A Bittersweet Mouthful [by Matt Baker]
Cowboy Mouth was once described as co-writer Sam Shephard’s ‘most thinly-veiled autobiography.’ However, his resultant abandonment of the production prior to the second night’s performance (he starred alongside his co-writer and lover at the time, Patti Smith) indicates that perhaps the piece was less of a thin veil, and more of a deluge of emotionally packed stream of conscious writing that hit Shephard too close to home during performance. Regardless, the content of the play, which is more of an extended beatnik poem, is undoubtedly honest and quite simply about a relationship between a man and woman, Slim (Ash Jones) and Cavale (Josephine Stewart) respectively.
Stewart’s commitment to her role is reflected in body, voice, and soul. Even in the opening moments of the play, there was a crow-like look to her that I had never before seen. She writhes, leaps, sinks, spasms, and calms with every inch of her body, and finds great range in her vocals. This conviction is almost sad to witness when one recognises its driving force: that of the unconditional love Cavale/Smith has for Slim/Shephard, the bitter sweetness of giving someone who has nothing, everything.
That is not to say Jones himself has nothing to give. It is nigh impossible not to see the similarity between Jones’ Slim and Hunter S. Thompson as portrayed by both Johnny Depp and Bill Murray. In saying that, however, Jones embodies these traits and by making them his own avoids any sense of awkward or gaudy mimicry. There are two fundamentally reflective moments in the script for Slim, and while Jones found a nice dichotomy of clarity in the second case, the first felt rushed into and not quite achieved. This could, however, simply be put down to Jones’ age, and a missing link between the actor and character – leaving one’s wife and child is an aging event.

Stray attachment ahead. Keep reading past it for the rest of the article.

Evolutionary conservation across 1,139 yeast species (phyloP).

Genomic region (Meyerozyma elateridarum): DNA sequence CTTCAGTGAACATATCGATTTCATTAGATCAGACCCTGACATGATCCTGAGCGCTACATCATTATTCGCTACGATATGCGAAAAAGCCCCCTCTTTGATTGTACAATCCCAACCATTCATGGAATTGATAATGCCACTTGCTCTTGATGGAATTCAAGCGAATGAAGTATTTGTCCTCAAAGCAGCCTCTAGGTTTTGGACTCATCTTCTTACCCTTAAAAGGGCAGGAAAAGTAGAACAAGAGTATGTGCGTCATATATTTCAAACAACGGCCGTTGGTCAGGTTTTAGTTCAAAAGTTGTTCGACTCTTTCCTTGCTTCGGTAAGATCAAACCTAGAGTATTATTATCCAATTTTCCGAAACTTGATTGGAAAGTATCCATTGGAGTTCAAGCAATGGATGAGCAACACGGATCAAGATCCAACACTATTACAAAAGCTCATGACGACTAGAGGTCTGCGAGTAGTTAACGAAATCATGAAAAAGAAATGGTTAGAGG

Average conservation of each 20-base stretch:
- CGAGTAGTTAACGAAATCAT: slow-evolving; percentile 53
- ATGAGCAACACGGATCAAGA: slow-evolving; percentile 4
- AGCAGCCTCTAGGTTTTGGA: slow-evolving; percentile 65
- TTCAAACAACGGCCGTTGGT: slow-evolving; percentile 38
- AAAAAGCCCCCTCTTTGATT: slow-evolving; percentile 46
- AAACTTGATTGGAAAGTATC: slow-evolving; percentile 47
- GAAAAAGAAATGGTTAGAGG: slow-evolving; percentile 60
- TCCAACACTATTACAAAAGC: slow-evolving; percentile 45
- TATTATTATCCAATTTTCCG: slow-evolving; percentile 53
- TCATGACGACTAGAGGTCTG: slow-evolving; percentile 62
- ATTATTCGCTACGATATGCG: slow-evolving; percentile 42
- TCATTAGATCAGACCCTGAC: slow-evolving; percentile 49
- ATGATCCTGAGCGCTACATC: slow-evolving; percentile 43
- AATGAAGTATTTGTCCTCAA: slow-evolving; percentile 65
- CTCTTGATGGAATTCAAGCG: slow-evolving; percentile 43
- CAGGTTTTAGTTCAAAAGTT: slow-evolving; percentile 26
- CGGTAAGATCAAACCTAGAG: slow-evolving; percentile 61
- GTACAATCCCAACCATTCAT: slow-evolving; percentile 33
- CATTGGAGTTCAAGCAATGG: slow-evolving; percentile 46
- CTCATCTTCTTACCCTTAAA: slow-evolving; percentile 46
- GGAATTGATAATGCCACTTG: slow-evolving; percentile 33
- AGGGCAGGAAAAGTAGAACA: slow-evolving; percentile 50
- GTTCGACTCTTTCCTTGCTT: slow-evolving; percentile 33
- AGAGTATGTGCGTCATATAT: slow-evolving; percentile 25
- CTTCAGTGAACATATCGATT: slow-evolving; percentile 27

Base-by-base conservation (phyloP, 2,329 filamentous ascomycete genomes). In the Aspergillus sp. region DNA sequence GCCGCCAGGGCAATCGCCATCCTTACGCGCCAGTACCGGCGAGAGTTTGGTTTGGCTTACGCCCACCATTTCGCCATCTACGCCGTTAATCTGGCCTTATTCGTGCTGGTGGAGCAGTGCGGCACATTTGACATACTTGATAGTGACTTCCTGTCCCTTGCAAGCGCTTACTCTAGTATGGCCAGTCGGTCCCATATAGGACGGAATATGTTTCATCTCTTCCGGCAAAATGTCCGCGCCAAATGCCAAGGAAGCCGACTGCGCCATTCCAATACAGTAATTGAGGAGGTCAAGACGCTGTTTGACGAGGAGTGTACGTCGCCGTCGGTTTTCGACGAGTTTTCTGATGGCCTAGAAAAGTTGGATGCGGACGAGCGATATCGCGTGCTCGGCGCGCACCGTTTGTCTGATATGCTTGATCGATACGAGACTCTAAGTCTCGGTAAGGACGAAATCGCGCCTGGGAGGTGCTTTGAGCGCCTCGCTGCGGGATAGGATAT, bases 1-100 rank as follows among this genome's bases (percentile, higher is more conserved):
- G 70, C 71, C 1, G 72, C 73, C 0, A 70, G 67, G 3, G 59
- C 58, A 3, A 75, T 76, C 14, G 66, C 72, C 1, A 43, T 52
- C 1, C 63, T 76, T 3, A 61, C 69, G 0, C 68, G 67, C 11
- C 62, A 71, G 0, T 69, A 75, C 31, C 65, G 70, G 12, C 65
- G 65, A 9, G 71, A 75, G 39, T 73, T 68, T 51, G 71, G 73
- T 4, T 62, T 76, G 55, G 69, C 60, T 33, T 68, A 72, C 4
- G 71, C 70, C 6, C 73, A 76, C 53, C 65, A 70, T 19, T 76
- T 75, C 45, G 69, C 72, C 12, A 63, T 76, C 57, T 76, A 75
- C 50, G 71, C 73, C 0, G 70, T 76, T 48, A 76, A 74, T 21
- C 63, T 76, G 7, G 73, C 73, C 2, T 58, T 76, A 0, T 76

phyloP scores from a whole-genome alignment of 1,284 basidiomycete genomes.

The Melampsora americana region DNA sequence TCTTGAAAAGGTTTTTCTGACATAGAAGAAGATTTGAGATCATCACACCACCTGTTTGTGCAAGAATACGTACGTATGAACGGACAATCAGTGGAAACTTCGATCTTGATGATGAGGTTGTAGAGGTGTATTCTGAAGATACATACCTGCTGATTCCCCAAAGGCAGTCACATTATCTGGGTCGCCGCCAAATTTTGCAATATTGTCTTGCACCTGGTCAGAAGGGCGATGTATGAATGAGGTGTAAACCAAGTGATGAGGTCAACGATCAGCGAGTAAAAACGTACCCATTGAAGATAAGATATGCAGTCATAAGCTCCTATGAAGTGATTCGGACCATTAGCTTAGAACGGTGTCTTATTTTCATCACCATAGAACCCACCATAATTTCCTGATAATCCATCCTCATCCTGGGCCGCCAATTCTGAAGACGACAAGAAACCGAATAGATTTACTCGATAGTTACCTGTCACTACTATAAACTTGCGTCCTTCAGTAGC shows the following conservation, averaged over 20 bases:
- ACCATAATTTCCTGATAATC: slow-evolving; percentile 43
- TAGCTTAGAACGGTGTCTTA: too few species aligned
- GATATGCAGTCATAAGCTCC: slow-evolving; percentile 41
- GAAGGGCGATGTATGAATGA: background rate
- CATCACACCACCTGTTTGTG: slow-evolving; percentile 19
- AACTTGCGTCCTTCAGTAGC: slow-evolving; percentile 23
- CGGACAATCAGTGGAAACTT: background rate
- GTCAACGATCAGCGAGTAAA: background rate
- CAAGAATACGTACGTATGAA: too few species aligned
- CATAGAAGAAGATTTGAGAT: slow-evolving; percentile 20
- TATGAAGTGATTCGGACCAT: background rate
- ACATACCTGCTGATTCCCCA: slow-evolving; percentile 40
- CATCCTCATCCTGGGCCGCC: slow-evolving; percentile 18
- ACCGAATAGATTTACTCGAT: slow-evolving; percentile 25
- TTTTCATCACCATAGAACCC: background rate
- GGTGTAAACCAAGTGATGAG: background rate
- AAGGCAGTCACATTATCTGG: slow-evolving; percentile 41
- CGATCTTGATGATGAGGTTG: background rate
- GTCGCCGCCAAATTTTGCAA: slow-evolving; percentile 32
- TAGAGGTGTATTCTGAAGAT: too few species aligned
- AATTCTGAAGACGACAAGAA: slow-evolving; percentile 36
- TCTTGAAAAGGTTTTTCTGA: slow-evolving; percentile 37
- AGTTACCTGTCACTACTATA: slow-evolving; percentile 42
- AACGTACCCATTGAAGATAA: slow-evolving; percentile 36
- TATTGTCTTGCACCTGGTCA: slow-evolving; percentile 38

Director Nisha Madhan identifies the torrents of dialogue and marks out a strong narrative structure to the play, which the actors’ diligently process, shaping the text into scenes with a timelessness that suits the characters’ mental and emotional states, which could equally represent one hour or several days. There is also an established element of domesticity between the characters, which complements the (in)compatibility of their extremities. Accents are spot on, although the point in which both actors reverted to their native New Zealand was jarring, I appreciated the sentiment and sense of honest nostalgia it created.
Traditionally an art gallery, The Snake Pit on High Street has a wonderfully open space in which the play takes action. The set, designed by Lara Fischel-Chisholm, dutifully respects the list specified in Shephard’s text, and both actors make full use of the space in a play that has a large amount of inarguably necessary physicality.
As with the original production in 1971, Cowboy Mouth is presented as part of a double bill – albeit with an entirely original piece. Love It Up, starring Stewart and Jones, as well as Fischel-Chrisholm and Josh Rutter (who also stars as The Lobster Man in Cowboy Mouth), acts as an epilogue and brings the double bill production full circle very nicely. The piece both begins and ends with a broken fourth wall reflection on the events surrounding the play just been from the performers’ perspective (endearingly so from Rutter), including a classic actor’s nightmare. The purpose of the ‘orbital’ in-between was lost on me, but nonetheless made for an entertaining sequence – with some surprisingly simple and fun audience participation. The cast is accompanied by Hermione Johnson on piano, and lighting and sound designer/operator Stephen Bain toils away through both pieces. Occasionally, I found myself watching Bain, and found his contribution to the play both focused and calming to observe.
Cowboy Mouth is not necessarily my drug of choice, yet I wouldn’t hesitate to recommend it to both theatregoers in general and patrons of art/music/punk-rock culture. While the opening night crowd was generally youthful (with a touch of bohemian aestheticism), I would love to see the reaction of the generation now to whom the play was first performed. It is not traditional theatre, but, with this team of traditionally trained artists, it gives experimental theatre a strong and justified foothold.
Cowboy Mouth is produced by The Town Centre and is playing at The Snake Pit (33 High Street) until 16th September at 8pm each night. Email firstname.lastname@example.org for bookings.